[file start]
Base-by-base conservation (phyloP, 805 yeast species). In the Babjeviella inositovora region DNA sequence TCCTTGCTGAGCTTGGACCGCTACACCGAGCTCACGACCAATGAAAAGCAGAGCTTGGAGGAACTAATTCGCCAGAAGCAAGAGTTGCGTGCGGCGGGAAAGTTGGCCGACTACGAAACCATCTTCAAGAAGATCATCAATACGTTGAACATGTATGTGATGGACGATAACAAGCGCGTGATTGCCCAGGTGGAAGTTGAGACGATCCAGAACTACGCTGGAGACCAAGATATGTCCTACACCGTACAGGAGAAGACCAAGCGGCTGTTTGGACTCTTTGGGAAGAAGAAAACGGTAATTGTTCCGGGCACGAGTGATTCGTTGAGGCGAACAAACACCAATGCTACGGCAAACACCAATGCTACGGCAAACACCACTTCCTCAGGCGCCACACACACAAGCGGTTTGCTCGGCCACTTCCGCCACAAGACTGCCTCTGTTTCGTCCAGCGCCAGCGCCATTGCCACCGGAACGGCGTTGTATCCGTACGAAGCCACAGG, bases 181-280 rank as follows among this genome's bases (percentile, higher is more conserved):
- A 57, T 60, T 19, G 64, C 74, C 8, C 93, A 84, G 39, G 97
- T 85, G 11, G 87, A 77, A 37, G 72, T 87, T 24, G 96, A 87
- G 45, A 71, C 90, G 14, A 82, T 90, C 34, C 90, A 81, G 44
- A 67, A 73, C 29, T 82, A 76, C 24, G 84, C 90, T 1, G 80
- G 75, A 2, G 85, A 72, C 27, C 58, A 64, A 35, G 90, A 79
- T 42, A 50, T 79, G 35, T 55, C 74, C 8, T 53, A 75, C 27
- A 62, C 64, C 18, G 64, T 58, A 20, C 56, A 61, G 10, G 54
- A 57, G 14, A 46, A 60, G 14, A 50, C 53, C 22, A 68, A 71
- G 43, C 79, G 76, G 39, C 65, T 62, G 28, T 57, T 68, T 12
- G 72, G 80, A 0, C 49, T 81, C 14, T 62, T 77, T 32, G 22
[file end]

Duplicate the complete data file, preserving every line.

Base-by-base conservation (phyloP, 805 yeast species). In the Babjeviella inositovora region DNA sequence TCCTTGCTGAGCTTGGACCGCTACACCGAGCTCACGACCAATGAAAAGCAGAGCTTGGAGGAACTAATTCGCCAGAAGCAAGAGTTGCGTGCGGCGGGAAAGTTGGCCGACTACGAAACCATCTTCAAGAAGATCATCAATACGTTGAACATGTATGTGATGGACGATAACAAGCGCGTGATTGCCCAGGTGGAAGTTGAGACGATCCAGAACTACGCTGGAGACCAAGATATGTCCTACACCGTACAGGAGAAGACCAAGCGGCTGTTTGGACTCTTTGGGAAGAAGAAAACGGTAATTGTTCCGGGCACGAGTGATTCGTTGAGGCGAACAAACACCAATGCTACGGCAAACACCAATGCTACGGCAAACACCACTTCCTCAGGCGCCACACACACAAGCGGTTTGCTCGGCCACTTCCGCCACAAGACTGCCTCTGTTTCGTCCAGCGCCAGCGCCATTGCCACCGGAACGGCGTTGTATCCGTACGAAGCCACAGG, bases 181-280 rank as follows among this genome's bases (percentile, higher is more conserved):
- A 57, T 60, T 19, G 64, C 74, C 8, C 93, A 84, G 39, G 97
- T 85, G 11, G 87, A 77, A 37, G 72, T 87, T 24, G 96, A 87
- G 45, A 71, C 90, G 14, A 82, T 90, C 34, C 90, A 81, G 44
- A 67, A 73, C 29, T 82, A 76, C 24, G 84, C 90, T 1, G 80
- G 75, A 2, G 85, A 72, C 27, C 58, A 64, A 35, G 90, A 79
- T 42, A 50, T 79, G 35, T 55, C 74, C 8, T 53, A 75, C 27
- A 62, C 64, C 18, G 64, T 58, A 20, C 56, A 61, G 10, G 54
- A 57, G 14, A 46, A 60, G 14, A 50, C 53, C 22, A 68, A 71
- G 43, C 79, G 76, G 39, C 65, T 62, G 28, T 57, T 68, T 12
- G 72, G 80, A 0, C 49, T 81, C 14, T 62, T 77, T 32, G 22